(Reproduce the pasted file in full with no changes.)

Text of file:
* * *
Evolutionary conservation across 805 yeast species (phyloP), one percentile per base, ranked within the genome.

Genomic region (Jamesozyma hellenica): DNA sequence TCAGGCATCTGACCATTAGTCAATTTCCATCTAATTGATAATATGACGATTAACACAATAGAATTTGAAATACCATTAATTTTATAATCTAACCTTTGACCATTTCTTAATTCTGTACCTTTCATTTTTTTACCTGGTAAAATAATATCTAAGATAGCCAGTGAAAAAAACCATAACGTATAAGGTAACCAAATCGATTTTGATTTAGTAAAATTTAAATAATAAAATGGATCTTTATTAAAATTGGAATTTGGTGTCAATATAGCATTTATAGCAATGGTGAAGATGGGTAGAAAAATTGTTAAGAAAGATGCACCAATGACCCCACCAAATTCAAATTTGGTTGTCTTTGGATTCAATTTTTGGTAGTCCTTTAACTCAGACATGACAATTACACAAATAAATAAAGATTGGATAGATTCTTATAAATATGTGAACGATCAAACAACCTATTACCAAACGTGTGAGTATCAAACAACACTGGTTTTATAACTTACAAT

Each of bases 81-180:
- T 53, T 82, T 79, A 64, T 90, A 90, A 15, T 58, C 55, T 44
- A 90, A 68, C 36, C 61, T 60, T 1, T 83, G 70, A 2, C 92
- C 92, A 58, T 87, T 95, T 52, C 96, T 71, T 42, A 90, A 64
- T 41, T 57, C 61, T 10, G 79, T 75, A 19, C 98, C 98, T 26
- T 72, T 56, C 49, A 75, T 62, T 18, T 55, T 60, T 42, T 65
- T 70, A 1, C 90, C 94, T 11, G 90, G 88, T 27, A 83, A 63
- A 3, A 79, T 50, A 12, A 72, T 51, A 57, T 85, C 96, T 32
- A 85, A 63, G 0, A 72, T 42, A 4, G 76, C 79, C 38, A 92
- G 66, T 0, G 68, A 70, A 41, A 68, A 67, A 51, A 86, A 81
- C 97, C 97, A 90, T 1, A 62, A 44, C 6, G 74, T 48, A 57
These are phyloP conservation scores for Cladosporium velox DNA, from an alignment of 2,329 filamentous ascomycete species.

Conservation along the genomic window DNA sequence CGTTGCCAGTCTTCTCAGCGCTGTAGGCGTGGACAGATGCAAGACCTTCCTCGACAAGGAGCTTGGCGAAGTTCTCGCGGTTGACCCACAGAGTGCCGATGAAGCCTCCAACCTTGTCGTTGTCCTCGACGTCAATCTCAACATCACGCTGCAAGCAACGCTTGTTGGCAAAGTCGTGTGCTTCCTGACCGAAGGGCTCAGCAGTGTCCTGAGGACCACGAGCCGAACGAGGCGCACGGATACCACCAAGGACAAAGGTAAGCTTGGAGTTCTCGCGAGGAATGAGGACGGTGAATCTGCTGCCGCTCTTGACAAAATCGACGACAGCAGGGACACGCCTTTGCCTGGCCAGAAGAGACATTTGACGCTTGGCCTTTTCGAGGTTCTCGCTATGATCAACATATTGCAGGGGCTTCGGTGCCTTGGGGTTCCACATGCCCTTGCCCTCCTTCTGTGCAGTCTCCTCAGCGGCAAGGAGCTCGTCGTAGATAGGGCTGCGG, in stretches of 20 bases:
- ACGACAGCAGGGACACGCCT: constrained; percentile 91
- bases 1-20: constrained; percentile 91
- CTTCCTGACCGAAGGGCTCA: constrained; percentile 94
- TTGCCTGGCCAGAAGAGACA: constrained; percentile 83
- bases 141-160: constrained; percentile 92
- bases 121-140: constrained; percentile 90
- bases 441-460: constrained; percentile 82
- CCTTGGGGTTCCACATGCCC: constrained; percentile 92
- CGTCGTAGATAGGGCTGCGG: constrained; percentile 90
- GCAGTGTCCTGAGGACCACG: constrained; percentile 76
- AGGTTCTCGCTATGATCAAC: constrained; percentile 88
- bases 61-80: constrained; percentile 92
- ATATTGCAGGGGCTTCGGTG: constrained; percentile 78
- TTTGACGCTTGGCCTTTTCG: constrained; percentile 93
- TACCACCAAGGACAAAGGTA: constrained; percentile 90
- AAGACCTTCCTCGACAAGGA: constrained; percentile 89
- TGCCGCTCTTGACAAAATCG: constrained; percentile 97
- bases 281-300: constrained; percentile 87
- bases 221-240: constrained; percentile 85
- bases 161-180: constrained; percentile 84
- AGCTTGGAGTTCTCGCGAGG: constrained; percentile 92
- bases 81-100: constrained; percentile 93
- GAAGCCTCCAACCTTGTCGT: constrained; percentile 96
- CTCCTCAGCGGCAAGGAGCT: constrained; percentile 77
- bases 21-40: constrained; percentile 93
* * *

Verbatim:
Evolutionary conservation across 805 yeast species (phyloP), one percentile per base, ranked within the genome.

Genomic region (Jamesozyma hellenica): DNA sequence TCAGGCATCTGACCATTAGTCAATTTCCATCTAATTGATAATATGACGATTAACACAATAGAATTTGAAATACCATTAATTTTATAATCTAACCTTTGACCATTTCTTAATTCTGTACCTTTCATTTTTTTACCTGGTAAAATAATATCTAAGATAGCCAGTGAAAAAAACCATAACGTATAAGGTAACCAAATCGATTTTGATTTAGTAAAATTTAAATAATAAAATGGATCTTTATTAAAATTGGAATTTGGTGTCAATATAGCATTTATAGCAATGGTGAAGATGGGTAGAAAAATTGTTAAGAAAGATGCACCAATGACCCCACCAAATTCAAATTTGGTTGTCTTTGGATTCAATTTTTGGTAGTCCTTTAACTCAGACATGACAATTACACAAATAAATAAAGATTGGATAGATTCTTATAAATATGTGAACGATCAAACAACCTATTACCAAACGTGTGAGTATCAAACAACACTGGTTTTATAACTTACAAT

Each of bases 81-180:
- T 53, T 82, T 79, A 64, T 90, A 90, A 15, T 58, C 55, T 44
- A 90, A 68, C 36, C 61, T 60, T 1, T 83, G 70, A 2, C 92
- C 92, A 58, T 87, T 95, T 52, C 96, T 71, T 42, A 90, A 64
- T 41, T 57, C 61, T 10, G 79, T 75, A 19, C 98, C 98, T 26
- T 72, T 56, C 49, A 75, T 62, T 18, T 55, T 60, T 42, T 65
- T 70, A 1, C 90, C 94, T 11, G 90, G 88, T 27, A 83, A 63
- A 3, A 79, T 50, A 12, A 72, T 51, A 57, T 85, C 96, T 32
- A 85, A 63, G 0, A 72, T 42, A 4, G 76, C 79, C 38, A 92
- G 66, T 0, G 68, A 70, A 41, A 68, A 67, A 51, A 86, A 81
- C 97, C 97, A 90, T 1, A 62, A 44, C 6, G 74, T 48, A 57
These are phyloP conservation scores for Cladosporium velox DNA, from an alignment of 2,329 filamentous ascomycete species.

Conservation along the genomic window DNA sequence CGTTGCCAGTCTTCTCAGCGCTGTAGGCGTGGACAGATGCAAGACCTTCCTCGACAAGGAGCTTGGCGAAGTTCTCGCGGTTGACCCACAGAGTGCCGATGAAGCCTCCAACCTTGTCGTTGTCCTCGACGTCAATCTCAACATCACGCTGCAAGCAACGCTTGTTGGCAAAGTCGTGTGCTTCCTGACCGAAGGGCTCAGCAGTGTCCTGAGGACCACGAGCCGAACGAGGCGCACGGATACCACCAAGGACAAAGGTAAGCTTGGAGTTCTCGCGAGGAATGAGGACGGTGAATCTGCTGCCGCTCTTGACAAAATCGACGACAGCAGGGACACGCCTTTGCCTGGCCAGAAGAGACATTTGACGCTTGGCCTTTTCGAGGTTCTCGCTATGATCAACATATTGCAGGGGCTTCGGTGCCTTGGGGTTCCACATGCCCTTGCCCTCCTTCTGTGCAGTCTCCTCAGCGGCAAGGAGCTCGTCGTAGATAGGGCTGCGG, in stretches of 20 bases:
- ACGACAGCAGGGACACGCCT: constrained; percentile 91
- bases 1-20: constrained; percentile 91
- CTTCCTGACCGAAGGGCTCA: constrained; percentile 94
- TTGCCTGGCCAGAAGAGACA: constrained; percentile 83
- bases 141-160: constrained; percentile 92
- bases 121-140: constrained; percentile 90
- bases 441-460: constrained; percentile 82
- CCTTGGGGTTCCACATGCCC: constrained; percentile 92
- CGTCGTAGATAGGGCTGCGG: constrained; percentile 90
- GCAGTGTCCTGAGGACCACG: constrained; percentile 76
- AGGTTCTCGCTATGATCAAC: constrained; percentile 88
- bases 61-80: constrained; percentile 92
- ATATTGCAGGGGCTTCGGTG: constrained; percentile 78
- TTTGACGCTTGGCCTTTTCG: constrained; percentile 93
- TACCACCAAGGACAAAGGTA: constrained; percentile 90
- AAGACCTTCCTCGACAAGGA: constrained; percentile 89
- TGCCGCTCTTGACAAAATCG: constrained; percentile 97
- bases 281-300: constrained; percentile 87
- bases 221-240: constrained; percentile 85
- bases 161-180: constrained; percentile 84
- AGCTTGGAGTTCTCGCGAGG: constrained; percentile 92
- bases 81-100: constrained; percentile 93
- GAAGCCTCCAACCTTGTCGT: constrained; percentile 96
- CTCCTCAGCGGCAAGGAGCT: constrained; percentile 77
- bases 21-40: constrained; percentile 93